Posted with permission from The Washington Times


By Kay Redfield Jamison

Knopf, $29.95, 530 page, illustrated

Seldom if ever has there been such a neat match between author and subject as in this penetrating study of the American poet Robert Lowell (1917-1977). If other poets have struggled with mental illness, there can be few who have done so more fiercely and painfully than Lowell, nor perhaps any whose challenges in that arena are as bound up with his literary output.

Kay Redfield Jamison is a veteran clinical psychologist and a true pioneer in becoming a tenured professor of psychiatry, despite lacking the usually requisite medical degree. She is not only a professor in mood disorders and of psychiatry at the Johns Hopkins University School of Medicine, but also an honorary professor of English at Scotland's University of St. Andrews. Both these strings to her accomplished bow are on display in her deeply intelligent and unusually informed book, aptly subtitled "A Study of Genius, Mania, and Character."

As if Ms. Jamison's formidable professional qualifications were not sufficient to establish her authority, she brings to the table the hard-won insights drawn from her own experience with the particular disease that afflicted Lowell, although she never shifts the focus away from him. Her refined scrupulousness is evident everywhere, from her interest in correct terminology to knowing the difference between a patient and a subject:

"This book is not a biography. I have written a psychological account of the life and mind of Robert Lowell; it is as well a narrative of the illness that so afflicted him, manic depressive illness. This disease of the brain bears down on all things that make us human: our moods, the way we see and experience the world, the way we think, our changing capacities of energy and will and imagination, our desires, the gift to create, our determination to live or die, our expectation of the future, our sanity.

"My interest lies in the entanglement of art, character mood and intellect. My academic and clinical field is psychology, and, within that, the study and treatment of manic-depressive (bipolar) illness, the illness from which Robert Lowell suffered most of his life. I have studied as well the beholdenness of creative work to fluctuations in mood and the changes in thinking that attend such fluctuations."

The result is a much more sympathetic portrait of the poet than we have seen in biographies of him or of those whose bruising contact with him made them collateral damage.

Part of this is undoubtedly due to Ms. Jamison's empathy and a preternatural affinity for him and for his verse. She has also had the advantage of unprecedented access to secondary sources, medical and otherwise, and to his daughter and stepdaughter, who provide a much more measured picture than the disaster-causing wrecking machine too often seen.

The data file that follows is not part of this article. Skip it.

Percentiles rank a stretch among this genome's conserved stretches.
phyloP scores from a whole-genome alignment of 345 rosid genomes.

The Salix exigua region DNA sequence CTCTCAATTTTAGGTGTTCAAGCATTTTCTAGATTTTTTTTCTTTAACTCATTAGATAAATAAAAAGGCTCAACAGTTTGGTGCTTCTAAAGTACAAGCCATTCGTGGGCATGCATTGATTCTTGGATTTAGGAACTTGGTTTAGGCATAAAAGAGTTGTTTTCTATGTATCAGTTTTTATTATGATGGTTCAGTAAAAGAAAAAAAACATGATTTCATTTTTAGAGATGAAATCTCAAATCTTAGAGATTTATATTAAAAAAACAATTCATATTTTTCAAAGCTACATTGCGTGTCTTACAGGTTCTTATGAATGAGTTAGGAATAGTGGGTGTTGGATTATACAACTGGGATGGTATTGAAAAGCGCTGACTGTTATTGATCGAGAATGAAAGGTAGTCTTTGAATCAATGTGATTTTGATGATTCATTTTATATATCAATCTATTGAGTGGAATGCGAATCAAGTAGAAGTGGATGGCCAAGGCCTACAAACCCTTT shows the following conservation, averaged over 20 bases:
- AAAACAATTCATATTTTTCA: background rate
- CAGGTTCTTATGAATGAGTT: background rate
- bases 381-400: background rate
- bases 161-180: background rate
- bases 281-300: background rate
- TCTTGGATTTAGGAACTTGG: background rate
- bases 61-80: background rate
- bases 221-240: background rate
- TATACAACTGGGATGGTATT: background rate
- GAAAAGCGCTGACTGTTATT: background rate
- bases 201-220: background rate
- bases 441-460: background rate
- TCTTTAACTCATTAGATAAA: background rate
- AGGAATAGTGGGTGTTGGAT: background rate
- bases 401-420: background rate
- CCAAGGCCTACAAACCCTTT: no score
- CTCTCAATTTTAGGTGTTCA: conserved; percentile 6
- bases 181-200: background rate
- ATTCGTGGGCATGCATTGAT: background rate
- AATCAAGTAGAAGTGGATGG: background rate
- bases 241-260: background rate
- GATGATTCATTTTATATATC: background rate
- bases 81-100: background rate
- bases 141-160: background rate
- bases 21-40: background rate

She shows us his own terrible anguish, his terror at the approach of the manic episodes, but she also provides telling evidence of qualities even those horribly hurt by them could see. His second wife, Elizabeth Hardwick (whom he left for his third, Caroline Blackwood, and to whom he was actually returning when he died) "recognized the good beyond the ill in their marriage," writes Ms. Jamison, "It was worth it, she said. 'He was the most extraordinary person I have ever known, like no one else - unplaceable, unaccountable.' But Hardwick more than anyone in his life, was also aware of how destructive Lowell could be when he was manic. The harm was real; she did not pretend otherwise."

The all-important perspective in which this study places Lowell's actions is perhaps its greatest contribution to understanding the man and his work. And it must be said Ms. Jamison is no slouch as a literary critic, her skills in that field especially important in tracing the multiple interfaces between life and art with him.

She is also interested in the way bipolar disease runs in writers' families and traces this in her subject's antecedents. Her book begins with a brief prologue which ends, "Harriet Brackett Spence Lowell died insane. She passed on to her children, and their children in turn, the instability that her parents had passed on to her. Her great-great-grandson was heir to this mental instability. He was also to write poetry that, in the words of a critic, 'will be read as long as men remember English.' "

The way Ms. Jamison elucidates how he managed to produce this oeuvre both despite and because of this dreadful legacy is amazing.

Lowell was fortunate enough to live long enough for lithium to be used to treat his disorder and it did have some beneficial effects, which helped him to live and to write. Like most drugs initially seen as panaceas, they bring not just side-effects but other more subtle complications. Ms. Jamison, who has had her own problems with the drug and the disorder, not surprisingly provides an exceptionally nuanced, perhaps even a unique, account of its positive and more problematic effects on Lowell. Future writers may again take a different approach to him, but they would be unlikely - as well as foolhardy - not to take note of Ms. Jamison's distinctive insights.

• Martin Rubin is a writer and critic in Pasadena, California.